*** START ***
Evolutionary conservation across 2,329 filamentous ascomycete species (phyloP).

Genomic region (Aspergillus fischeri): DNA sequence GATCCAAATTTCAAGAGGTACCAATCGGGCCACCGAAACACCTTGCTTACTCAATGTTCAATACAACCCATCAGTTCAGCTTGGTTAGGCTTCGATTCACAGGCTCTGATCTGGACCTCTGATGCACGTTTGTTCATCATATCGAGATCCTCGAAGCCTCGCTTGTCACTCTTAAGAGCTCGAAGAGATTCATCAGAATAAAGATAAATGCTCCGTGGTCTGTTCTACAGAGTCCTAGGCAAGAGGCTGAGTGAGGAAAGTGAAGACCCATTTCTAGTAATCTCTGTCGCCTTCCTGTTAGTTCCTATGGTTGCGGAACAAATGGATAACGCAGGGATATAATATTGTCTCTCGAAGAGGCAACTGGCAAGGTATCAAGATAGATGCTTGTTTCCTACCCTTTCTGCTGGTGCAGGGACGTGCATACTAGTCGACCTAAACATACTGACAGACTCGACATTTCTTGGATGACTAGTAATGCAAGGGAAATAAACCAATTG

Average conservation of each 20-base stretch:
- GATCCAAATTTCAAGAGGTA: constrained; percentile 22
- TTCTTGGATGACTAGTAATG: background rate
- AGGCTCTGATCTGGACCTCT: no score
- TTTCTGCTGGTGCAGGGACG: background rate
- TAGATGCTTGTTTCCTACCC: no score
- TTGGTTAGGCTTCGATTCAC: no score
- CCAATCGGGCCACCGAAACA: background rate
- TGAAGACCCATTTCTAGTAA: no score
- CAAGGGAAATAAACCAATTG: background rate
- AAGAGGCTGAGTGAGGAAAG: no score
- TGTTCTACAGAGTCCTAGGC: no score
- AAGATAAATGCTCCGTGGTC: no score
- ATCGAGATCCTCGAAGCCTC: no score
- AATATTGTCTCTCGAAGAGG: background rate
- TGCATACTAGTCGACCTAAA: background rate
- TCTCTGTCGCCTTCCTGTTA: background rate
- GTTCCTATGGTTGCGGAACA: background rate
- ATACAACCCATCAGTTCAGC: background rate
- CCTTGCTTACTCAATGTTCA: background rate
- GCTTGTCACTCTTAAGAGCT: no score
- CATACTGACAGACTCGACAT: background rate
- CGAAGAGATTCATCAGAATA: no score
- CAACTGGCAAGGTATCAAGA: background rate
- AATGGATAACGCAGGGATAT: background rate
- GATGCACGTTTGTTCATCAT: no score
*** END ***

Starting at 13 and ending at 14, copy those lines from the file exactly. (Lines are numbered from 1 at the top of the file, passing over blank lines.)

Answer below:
- AAGAGGCTGAGTGAGGAAAG: no score
- TGTTCTACAGAGTCCTAGGC: no score